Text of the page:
For decades, it has been an article of faith - the greatest football team ever, Micko's Kerry, end of argument.
Then Dublin kept winning and the argument resurfaced; and now they've completed the magical five-in-a-row that escaped even Kerry.
All of this brings us to another long undisputed doctrine: the greatest manager of them all, Mick O'Dwyer.
If Brian Cody is acclaimed as the untouchable godfather of hurling management, with 11 All-Irelands and counting, O'Dwyer has held the same position in football for even longer.
But now the record books and various other statistical yardsticks are calling this into question.
The Kerry octogenarian is still the standard-bearer with eight All-Irelands ... but Jim Gavin is closing rapidly, with six Sam Maguires in just seven seasons. This equates to a higher success ratio than O'Dwyer's eight from 15 with Kerry - or even eight from his first 12 seasons.
The Dublin boss can also boast a more impressive national league record: five titles in a seven-year window, compared to three from 15.
Reflecting Dublin's season-long consistency, Gavin has already achieved four league and championship doubles, whereas O'Dwyer managed this feat just once - in 1984.
Meanwhile, Gavin's championship strike rate is off the charts: he has won 44 out of 48 games, drawing three and losing just once, representing a win ratio of 91.67 per cent. O'Dwyer's SFC win ratio in Kerry was 79.63 per cent: he won 43, drew four and lost seven out of 54.
If the Dublin manager stays for the long haul, the distinct probability is that he'll ultimately surpass the man from Waterville.
Countering that, there has been lots of conjecture this week over Gavin's future intentions, fuelled by the celebratory mood music of Saturday night in Croke Park, even the release of emotion from usually stoic personalities such as Gavin and his perennial captain, Stephen Cluxton.
Might completion of the Drive for Five be the perfect time to walk away?
"Everybody in Dublin would be hoping that he doesn't," Barney Rock told The Herald.
"I think he committed to do it (last December) until 2021 ... it would be a big shell-shock (if he left) and I don't think there'd be anyone running to queue up to take the team because it would be a hard record to follow.
"Sometimes people say things straight after games, and people take the wrong things from it. But I'd still see Jim Gavin being the manager next year," Rock predicted. "The team is going well, it's a young team, there's loads of young lads coming through - and I don't see him moving."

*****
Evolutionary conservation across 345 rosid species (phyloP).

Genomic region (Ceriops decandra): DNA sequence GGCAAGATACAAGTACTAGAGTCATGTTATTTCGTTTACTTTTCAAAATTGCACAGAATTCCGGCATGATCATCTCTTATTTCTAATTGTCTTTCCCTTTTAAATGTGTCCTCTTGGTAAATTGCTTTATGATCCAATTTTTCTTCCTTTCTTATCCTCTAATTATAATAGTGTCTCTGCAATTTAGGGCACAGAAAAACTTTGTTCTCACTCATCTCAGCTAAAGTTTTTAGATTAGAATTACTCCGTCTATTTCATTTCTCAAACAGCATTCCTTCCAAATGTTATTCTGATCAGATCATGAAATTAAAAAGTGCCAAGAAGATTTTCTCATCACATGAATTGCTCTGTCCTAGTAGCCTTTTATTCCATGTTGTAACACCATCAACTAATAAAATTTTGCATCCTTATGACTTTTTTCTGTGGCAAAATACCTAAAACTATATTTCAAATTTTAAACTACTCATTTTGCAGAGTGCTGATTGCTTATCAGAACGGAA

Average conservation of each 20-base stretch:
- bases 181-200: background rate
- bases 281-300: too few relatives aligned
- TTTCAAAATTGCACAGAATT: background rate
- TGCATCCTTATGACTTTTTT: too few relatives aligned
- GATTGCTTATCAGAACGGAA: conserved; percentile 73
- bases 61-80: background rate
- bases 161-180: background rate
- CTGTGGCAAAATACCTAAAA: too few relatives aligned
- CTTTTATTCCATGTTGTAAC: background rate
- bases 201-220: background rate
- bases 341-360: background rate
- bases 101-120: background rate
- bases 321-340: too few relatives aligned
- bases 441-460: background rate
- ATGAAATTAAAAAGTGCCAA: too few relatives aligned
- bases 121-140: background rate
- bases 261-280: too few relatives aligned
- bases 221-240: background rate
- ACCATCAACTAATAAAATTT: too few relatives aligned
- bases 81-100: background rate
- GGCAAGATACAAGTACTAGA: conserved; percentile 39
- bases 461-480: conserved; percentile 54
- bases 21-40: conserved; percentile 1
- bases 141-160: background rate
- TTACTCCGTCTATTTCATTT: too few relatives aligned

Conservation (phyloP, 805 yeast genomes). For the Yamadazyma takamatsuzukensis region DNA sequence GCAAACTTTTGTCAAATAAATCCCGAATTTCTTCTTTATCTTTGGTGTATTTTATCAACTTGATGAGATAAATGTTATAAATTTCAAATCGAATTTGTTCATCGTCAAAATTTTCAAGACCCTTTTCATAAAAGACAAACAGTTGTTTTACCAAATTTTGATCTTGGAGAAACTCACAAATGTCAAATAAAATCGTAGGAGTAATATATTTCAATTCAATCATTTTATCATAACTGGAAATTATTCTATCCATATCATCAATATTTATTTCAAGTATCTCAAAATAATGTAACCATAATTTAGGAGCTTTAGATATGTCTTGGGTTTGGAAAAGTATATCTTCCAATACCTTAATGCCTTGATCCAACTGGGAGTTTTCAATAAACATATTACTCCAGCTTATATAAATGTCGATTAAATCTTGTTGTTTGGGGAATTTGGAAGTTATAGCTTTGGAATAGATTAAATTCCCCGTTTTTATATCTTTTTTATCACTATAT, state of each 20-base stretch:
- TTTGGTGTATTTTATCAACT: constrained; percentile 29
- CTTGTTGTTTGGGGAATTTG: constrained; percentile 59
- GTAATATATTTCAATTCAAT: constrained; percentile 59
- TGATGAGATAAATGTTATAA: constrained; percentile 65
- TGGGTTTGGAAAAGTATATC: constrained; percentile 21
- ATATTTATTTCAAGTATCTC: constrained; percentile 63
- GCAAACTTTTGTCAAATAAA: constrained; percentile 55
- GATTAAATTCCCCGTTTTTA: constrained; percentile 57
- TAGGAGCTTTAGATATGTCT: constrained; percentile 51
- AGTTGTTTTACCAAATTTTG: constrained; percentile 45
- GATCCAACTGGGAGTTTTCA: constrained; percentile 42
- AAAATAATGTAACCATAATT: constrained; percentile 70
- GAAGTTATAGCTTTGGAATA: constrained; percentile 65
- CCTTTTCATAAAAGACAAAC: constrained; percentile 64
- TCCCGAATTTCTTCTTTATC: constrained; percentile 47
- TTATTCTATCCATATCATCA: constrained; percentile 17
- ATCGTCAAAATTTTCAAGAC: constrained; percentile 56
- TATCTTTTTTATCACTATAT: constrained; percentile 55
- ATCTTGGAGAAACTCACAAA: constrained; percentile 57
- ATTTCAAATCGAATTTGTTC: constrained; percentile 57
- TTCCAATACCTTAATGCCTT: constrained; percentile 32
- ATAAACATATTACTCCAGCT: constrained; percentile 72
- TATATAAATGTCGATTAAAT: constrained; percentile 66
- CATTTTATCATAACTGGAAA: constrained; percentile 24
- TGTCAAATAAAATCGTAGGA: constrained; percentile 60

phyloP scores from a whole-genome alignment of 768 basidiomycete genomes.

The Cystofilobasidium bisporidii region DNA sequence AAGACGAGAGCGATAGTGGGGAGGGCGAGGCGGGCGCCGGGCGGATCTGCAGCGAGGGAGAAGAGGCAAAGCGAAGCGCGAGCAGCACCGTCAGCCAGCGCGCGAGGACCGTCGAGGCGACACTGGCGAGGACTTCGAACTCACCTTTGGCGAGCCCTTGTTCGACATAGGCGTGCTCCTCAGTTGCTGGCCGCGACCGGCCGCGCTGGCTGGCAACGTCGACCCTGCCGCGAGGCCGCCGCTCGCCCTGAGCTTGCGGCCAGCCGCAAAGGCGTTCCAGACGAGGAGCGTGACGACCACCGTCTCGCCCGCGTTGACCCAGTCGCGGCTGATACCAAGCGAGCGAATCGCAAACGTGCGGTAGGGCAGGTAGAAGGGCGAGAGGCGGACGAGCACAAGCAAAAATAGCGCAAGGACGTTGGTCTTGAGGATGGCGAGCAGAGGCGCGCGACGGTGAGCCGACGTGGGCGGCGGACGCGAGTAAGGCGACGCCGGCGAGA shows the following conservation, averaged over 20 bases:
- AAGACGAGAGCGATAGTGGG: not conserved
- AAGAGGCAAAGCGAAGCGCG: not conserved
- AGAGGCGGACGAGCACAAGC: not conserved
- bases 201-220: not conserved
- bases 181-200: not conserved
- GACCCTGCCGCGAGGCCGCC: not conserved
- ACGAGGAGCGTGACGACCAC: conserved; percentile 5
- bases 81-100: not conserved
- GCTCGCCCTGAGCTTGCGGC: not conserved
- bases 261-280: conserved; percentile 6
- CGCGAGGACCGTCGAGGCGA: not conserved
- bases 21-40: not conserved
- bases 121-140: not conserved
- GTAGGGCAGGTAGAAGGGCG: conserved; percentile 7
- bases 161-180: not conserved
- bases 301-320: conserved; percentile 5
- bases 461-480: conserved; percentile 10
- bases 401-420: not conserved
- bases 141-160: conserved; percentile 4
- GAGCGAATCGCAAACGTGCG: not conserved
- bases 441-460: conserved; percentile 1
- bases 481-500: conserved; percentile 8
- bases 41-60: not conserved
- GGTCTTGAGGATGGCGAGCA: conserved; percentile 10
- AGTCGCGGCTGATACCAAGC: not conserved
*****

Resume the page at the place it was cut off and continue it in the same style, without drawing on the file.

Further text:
Rock's son, Dean, has been a mainstay of the Gavin years, starring off the bench in the 2013 All-Ireland final before taking on the mantle of deadball specialist from the start of 2015.
Barney himself soldiered in vain for Dublin against Micko's Kerry in the 1984 and '85 deciders. But he's loath to compare managers - let alone teams - from such disparate eras.
"I hate comparing people. I hate people saying 'the greatest team of all time'," said Rock Snr.
"Management nowadays is totally different to back in the 1970s and '80s. Back then, Micko probably did all the training whereas now the coaching would be done under Jim's management, you'd have other lads doing all that work. But there's a lot more goes into the matches nowadays."
For all the differences, Rock is convinced that Gavin is "definitely in that company" where once you had O'Dwyer, all on his own: "In seven years he's only been beaten once in championship. It's a phenomenal record by the leader of the team."
O'Dwyer's record haul of eight included one four-in-a-row and it's fascinating to compare his record at that 1981 juncture - when he had completed seven years in the hotseat - to that of Gavin today.
Back then, the Kerry supremo had won five All-Irelands and, of the 27 SFC games contested, his team had prevailed in 24, drawing once and losing twice - a win ratio of almost 89 per cent. Just marginally shy of Gavin's new benchmark.
After the raw shock of '82, Micko's Kerry would regroup and secure a three-in-a-row encore from '84. But his Kerry reign then flatlined and, in Owen McCrohan's biography of Mick O'Dwyer, Manager of the Millennium, the eponymous hero recalls his brooding drive home after the 1989 Munster final loss to Cork: "I realised how foolish I was to have stayed on so long. If I had pulled out after winning the All-Ireland in 1986 it would have saved me those three awful years. Now I was leaving when nobody wanted me to stay a minute longer."
O'Dwyer would reinvent himself as a wandering manager with the Midas touch in Kildare, Laois and Wicklow. It's impossible to conceive Gavin managing any county other than his native heath ... question is, how long will he stay with his beloved Dubs?